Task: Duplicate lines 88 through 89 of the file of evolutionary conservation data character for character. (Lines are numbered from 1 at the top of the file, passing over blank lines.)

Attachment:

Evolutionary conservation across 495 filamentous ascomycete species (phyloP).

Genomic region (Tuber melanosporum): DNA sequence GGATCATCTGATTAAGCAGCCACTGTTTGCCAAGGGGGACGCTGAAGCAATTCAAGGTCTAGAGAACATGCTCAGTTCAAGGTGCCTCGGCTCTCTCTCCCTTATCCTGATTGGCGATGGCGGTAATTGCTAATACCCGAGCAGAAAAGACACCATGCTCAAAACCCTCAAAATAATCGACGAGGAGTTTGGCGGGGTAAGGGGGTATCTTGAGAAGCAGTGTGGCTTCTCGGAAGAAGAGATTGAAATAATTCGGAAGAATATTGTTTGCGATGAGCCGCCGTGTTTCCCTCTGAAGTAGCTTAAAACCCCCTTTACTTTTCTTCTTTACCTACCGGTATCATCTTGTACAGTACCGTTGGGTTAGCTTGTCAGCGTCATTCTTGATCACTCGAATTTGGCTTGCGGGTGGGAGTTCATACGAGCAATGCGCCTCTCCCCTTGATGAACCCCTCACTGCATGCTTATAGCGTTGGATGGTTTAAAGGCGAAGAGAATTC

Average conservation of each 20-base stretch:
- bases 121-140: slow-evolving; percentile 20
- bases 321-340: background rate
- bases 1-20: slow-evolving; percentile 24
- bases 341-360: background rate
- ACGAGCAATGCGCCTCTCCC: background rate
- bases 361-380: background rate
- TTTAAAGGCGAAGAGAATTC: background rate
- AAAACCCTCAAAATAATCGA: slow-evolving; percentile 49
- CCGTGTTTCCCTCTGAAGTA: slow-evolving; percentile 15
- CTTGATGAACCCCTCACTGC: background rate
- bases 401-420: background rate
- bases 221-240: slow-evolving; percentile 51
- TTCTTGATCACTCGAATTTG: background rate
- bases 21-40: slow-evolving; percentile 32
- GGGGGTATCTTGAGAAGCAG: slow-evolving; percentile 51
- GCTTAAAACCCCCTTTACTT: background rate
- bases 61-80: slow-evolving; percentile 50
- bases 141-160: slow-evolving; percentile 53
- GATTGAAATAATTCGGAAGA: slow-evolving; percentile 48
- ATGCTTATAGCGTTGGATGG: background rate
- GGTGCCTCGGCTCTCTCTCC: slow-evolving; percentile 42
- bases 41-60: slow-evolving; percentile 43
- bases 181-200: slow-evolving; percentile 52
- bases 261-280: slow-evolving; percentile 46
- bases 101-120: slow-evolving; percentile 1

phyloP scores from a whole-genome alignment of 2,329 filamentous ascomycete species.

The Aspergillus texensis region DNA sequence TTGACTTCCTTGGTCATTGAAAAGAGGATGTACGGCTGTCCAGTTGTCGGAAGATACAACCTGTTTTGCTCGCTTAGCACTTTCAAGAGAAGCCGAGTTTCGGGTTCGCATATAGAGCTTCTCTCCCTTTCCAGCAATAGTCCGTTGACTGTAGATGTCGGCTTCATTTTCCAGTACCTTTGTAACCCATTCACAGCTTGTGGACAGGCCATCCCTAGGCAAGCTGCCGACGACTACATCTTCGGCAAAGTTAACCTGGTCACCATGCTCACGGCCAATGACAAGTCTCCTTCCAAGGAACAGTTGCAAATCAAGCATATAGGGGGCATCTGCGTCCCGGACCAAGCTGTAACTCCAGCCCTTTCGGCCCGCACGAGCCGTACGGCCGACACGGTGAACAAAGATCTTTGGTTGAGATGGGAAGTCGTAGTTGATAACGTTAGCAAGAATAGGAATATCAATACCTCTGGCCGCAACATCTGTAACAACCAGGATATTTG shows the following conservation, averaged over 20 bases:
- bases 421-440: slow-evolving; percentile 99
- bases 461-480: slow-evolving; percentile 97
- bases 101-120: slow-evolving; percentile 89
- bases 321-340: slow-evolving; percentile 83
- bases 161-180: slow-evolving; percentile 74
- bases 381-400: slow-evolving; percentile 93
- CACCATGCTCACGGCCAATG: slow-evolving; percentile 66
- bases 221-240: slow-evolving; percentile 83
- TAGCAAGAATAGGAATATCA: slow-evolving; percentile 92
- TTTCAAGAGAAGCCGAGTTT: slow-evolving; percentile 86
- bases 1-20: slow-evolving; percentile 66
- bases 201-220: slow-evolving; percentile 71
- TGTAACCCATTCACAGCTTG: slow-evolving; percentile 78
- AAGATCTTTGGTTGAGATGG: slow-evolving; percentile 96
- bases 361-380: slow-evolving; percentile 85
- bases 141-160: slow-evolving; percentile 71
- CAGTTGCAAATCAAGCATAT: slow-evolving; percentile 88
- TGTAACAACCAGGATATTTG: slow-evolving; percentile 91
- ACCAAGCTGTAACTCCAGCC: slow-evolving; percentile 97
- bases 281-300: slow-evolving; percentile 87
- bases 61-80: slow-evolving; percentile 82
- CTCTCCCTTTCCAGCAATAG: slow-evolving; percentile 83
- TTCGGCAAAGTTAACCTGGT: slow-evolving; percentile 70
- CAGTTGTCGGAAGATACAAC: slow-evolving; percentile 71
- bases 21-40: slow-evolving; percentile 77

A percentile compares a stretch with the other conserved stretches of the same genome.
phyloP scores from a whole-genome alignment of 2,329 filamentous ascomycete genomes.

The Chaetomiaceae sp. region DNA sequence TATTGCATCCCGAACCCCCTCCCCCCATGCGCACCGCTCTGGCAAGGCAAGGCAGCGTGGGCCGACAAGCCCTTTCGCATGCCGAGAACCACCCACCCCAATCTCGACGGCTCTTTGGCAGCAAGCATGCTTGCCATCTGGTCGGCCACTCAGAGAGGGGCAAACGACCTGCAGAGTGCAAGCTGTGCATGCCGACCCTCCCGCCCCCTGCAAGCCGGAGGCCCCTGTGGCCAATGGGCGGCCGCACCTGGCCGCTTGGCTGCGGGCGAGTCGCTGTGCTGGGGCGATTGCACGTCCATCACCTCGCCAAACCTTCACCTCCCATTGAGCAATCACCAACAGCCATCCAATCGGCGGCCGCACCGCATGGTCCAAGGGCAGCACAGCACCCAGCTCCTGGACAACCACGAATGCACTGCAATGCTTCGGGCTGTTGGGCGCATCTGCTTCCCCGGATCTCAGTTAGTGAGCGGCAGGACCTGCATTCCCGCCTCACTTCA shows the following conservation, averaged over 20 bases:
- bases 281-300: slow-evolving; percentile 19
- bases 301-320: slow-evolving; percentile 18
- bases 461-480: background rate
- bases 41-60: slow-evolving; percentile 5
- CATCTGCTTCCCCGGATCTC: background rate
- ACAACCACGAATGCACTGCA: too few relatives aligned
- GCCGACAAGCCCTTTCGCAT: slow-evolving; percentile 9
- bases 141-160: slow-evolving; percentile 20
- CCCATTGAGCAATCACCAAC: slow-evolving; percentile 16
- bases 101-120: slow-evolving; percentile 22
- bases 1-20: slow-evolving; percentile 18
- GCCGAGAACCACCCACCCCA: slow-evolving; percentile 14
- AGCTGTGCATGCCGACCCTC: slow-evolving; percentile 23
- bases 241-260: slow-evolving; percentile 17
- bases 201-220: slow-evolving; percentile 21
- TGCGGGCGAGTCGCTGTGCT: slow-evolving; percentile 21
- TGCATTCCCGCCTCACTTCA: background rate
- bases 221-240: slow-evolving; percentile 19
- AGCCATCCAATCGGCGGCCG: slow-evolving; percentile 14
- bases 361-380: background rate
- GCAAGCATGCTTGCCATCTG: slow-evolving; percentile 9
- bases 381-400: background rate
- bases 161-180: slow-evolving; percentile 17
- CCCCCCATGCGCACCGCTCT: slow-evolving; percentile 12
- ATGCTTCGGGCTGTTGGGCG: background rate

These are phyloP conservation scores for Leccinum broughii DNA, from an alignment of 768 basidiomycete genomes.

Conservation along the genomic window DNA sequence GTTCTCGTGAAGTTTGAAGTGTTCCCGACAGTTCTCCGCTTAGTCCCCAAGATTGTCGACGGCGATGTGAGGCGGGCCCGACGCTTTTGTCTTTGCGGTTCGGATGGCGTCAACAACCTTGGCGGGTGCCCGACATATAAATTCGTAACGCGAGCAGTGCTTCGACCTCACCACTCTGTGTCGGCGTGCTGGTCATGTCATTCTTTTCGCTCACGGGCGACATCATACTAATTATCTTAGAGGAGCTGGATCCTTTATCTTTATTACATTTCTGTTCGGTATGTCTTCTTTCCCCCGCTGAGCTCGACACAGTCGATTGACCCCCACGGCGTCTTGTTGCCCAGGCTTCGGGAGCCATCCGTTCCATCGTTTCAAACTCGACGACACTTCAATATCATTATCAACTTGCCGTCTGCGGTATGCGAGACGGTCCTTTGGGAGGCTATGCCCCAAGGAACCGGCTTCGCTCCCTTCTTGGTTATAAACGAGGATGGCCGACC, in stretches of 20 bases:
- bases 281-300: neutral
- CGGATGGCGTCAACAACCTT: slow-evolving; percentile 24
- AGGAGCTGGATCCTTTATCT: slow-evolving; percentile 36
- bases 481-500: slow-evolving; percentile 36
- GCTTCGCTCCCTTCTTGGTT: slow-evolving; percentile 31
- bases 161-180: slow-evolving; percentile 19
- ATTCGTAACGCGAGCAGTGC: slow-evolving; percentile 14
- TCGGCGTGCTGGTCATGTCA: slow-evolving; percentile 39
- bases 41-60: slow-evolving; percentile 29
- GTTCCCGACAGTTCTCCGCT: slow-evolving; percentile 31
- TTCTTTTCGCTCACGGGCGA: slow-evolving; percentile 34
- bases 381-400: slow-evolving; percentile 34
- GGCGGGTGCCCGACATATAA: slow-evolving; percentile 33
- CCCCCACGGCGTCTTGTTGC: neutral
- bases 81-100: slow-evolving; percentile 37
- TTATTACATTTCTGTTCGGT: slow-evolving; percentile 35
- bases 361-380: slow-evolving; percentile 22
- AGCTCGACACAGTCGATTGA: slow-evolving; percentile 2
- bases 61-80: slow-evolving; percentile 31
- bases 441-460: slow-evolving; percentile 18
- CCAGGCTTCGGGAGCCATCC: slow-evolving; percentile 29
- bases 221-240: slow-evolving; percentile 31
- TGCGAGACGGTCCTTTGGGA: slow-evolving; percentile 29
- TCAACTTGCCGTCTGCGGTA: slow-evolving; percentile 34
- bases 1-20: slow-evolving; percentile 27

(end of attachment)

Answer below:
- AGGAGCTGGATCCTTTATCT: slow-evolving; percentile 36
- bases 481-500: slow-evolving; percentile 36